Coca-Cola Happiness Machine in Singapore Gives Out Cokes for Hugs

Coca-Cola Hug Me MachineCoca Cola has been rolling out viral videos of their Happiness Machine projects around the world since early 2010. From campus visits in Queens, NY and London to shopping malls in Oslo and São Paulo, the vending machines handed out everything from sandwiches to Twister games to pairs of skis along with armfuls of free coke.

Recently Coca-Cola’s agencies have been getting more creative with the Happiness vending machines, including:

The Coca Cola Friendship Machine: on Día del Amigo (Friend’s Day) in Argentina Coke installed an extra tall coke vending machine with a special 2×1 offer. The only problem was the coin slot and selection buttons were too high for any one person to reach, so basically you needed two people to work together to be able to take advantage of the two for one offer.

Happiness Machine for Couples: On Valentine’s Day in an Istabul shopping mall Coke set up a vending machine with cameras and remote control. All people needed to do to get a free coke was to porve they were a couple with a hug and a kiss.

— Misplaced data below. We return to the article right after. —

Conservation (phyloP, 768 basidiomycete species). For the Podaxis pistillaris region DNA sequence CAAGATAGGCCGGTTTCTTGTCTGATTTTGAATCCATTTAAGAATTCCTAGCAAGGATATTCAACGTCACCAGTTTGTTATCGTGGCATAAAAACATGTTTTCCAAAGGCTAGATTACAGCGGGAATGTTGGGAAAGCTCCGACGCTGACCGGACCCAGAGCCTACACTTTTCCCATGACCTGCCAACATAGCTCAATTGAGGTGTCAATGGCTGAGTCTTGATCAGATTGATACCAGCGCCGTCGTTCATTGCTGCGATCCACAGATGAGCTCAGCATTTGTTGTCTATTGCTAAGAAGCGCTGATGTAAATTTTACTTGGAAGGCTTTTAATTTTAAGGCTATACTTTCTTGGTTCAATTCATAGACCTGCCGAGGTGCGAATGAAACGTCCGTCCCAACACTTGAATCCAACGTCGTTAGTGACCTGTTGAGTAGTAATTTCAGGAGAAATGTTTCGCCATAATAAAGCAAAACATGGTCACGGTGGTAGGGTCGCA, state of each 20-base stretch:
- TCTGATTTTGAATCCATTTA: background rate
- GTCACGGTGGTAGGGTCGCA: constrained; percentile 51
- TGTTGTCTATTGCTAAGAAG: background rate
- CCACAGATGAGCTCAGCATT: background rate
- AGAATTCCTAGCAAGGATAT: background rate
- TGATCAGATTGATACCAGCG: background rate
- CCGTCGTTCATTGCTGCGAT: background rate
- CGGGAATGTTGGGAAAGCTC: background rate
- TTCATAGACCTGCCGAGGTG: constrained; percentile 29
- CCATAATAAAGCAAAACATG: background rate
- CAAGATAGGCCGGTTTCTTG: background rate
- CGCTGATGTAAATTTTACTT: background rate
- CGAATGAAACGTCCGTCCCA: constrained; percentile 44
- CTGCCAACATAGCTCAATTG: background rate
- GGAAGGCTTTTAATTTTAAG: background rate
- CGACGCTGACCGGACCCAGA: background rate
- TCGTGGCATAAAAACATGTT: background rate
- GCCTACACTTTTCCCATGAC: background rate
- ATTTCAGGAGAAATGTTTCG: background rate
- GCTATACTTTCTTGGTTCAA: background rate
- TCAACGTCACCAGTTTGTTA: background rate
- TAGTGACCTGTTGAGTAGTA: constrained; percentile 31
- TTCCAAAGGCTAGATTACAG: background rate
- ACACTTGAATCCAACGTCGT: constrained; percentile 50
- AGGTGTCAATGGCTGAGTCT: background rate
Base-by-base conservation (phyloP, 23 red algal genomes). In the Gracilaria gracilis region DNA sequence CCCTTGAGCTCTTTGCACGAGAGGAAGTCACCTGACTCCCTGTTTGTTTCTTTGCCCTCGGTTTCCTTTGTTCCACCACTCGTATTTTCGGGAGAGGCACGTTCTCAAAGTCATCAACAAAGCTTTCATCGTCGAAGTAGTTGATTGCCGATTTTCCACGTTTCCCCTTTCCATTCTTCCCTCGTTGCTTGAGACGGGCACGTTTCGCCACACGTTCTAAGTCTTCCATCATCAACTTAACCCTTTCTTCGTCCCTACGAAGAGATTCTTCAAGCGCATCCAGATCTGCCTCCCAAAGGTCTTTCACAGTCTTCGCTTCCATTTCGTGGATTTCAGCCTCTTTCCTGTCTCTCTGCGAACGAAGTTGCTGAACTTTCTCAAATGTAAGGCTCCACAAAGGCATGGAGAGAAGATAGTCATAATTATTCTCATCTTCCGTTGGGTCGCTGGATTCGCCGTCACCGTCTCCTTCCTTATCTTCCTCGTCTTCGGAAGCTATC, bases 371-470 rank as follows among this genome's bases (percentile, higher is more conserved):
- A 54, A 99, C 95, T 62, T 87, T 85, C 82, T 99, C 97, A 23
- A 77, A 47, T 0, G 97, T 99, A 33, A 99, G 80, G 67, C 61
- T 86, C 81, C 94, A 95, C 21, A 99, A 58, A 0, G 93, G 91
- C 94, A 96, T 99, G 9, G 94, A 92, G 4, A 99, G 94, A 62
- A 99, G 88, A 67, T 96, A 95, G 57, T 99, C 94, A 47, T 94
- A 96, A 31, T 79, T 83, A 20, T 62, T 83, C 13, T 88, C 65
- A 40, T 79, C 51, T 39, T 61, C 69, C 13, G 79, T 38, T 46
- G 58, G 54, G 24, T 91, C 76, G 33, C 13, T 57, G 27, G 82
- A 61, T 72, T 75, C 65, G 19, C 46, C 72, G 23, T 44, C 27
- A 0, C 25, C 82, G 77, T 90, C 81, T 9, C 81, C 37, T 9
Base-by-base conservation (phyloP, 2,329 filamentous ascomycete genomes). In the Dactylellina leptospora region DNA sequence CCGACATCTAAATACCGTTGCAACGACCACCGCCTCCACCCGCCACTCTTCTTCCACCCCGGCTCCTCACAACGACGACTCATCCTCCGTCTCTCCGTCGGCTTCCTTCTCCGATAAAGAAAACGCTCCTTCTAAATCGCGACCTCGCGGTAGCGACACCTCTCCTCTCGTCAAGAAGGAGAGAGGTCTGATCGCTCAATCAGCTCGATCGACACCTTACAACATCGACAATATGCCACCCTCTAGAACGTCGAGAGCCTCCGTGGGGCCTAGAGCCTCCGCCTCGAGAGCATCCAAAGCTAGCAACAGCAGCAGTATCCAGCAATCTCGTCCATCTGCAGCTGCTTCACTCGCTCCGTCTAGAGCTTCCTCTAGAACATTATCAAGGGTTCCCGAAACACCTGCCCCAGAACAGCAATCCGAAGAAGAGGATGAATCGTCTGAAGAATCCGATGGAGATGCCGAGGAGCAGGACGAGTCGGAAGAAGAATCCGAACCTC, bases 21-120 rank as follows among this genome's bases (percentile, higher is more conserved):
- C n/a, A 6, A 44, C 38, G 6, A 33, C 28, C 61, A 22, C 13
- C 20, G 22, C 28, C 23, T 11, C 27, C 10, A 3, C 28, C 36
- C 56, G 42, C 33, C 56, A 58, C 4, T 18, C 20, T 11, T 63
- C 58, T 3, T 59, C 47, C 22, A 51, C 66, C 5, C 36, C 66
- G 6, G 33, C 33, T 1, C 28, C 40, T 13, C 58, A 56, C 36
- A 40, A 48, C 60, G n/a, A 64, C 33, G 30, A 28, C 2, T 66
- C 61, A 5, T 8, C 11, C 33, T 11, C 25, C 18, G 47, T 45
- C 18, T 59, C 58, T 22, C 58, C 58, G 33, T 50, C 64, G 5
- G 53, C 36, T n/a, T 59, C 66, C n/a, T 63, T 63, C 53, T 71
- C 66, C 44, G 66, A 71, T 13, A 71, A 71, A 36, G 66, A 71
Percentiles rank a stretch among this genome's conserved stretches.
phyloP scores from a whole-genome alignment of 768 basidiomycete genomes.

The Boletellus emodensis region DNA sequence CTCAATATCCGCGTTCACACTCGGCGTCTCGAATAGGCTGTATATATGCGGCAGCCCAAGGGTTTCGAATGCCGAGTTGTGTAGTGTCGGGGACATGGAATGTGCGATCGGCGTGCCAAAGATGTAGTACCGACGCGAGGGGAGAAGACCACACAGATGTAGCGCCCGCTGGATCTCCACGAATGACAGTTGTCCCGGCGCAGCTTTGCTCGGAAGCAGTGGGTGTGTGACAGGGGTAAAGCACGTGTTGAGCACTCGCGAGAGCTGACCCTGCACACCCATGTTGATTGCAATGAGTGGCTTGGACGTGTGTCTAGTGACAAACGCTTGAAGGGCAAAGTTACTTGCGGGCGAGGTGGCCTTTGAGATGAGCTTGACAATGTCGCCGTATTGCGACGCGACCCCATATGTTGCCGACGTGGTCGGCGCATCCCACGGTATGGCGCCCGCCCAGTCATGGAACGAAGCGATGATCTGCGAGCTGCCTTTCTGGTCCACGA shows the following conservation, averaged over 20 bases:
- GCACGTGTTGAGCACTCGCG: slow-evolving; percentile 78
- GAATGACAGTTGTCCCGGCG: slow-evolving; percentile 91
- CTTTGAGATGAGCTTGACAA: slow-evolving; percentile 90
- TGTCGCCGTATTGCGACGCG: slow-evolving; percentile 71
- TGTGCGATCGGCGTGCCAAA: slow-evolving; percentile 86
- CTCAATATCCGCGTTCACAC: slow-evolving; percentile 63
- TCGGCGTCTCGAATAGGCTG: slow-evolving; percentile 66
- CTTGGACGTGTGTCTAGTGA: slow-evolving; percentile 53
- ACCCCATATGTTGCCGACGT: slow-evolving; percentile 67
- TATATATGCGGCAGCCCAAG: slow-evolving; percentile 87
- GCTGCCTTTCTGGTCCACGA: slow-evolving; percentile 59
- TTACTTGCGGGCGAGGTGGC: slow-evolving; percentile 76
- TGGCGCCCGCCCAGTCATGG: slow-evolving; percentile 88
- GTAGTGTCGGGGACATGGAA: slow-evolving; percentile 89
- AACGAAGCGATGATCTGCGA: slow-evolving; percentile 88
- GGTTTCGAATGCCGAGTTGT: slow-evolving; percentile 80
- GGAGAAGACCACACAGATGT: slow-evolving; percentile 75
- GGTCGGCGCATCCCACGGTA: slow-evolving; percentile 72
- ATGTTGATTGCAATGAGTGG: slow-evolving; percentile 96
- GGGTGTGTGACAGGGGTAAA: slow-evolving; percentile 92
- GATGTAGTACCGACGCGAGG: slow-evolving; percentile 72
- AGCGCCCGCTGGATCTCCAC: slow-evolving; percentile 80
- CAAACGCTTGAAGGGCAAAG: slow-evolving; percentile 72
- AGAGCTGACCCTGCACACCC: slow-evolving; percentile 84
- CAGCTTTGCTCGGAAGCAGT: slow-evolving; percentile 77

The latest Happiness Machine was set up at the National University of Singapore. The installation featured a vending machine with the inviting words ‘Hug Me’ where the Coca-Cola logo would normally be. When students hugged the machine, either by themselves or as a group, the machine would provide them with a free coke.

While some blogs have inferred that the machine actually responded to the action of hugging, I highly suspect it was simply another example of remote control activation similar to the Istabul machine. In the end it doesn’t matter, as the students seemed to have a lot of fun.

From The Mail Online

In a statement as part of the company’s Open Happiness campaign, Leonardo O’Grady, Coke’s Asia Pacific Director for Sparkling & Activation Platforms, said: ‘Happiness is contagious. The Coca Cola Hug Machine is a simple idea to spread some happiness.

‘Our strategy is to deliver doses of happiness in an unexpected, innovative way to engage not only the people present, but the audience at large.’
Marketing gurus behind the stunt hope that it will encourage consumers to ‘bring positivity, optimism and fun into their lives’ and to ‘open a Coke and share a little happiness’.

The machines have been such a success that there are plans to roll them out across Asia.
Mr O’Grady added: ‘The reaction was amazing – at one point we had four to five people hugging the machine at the same time as well as each other! In fact, there was a long line of people looking to give hugs.’

The Singapore ‘Hug Me’ Happiness machines was created by Ogilvy & Mather.

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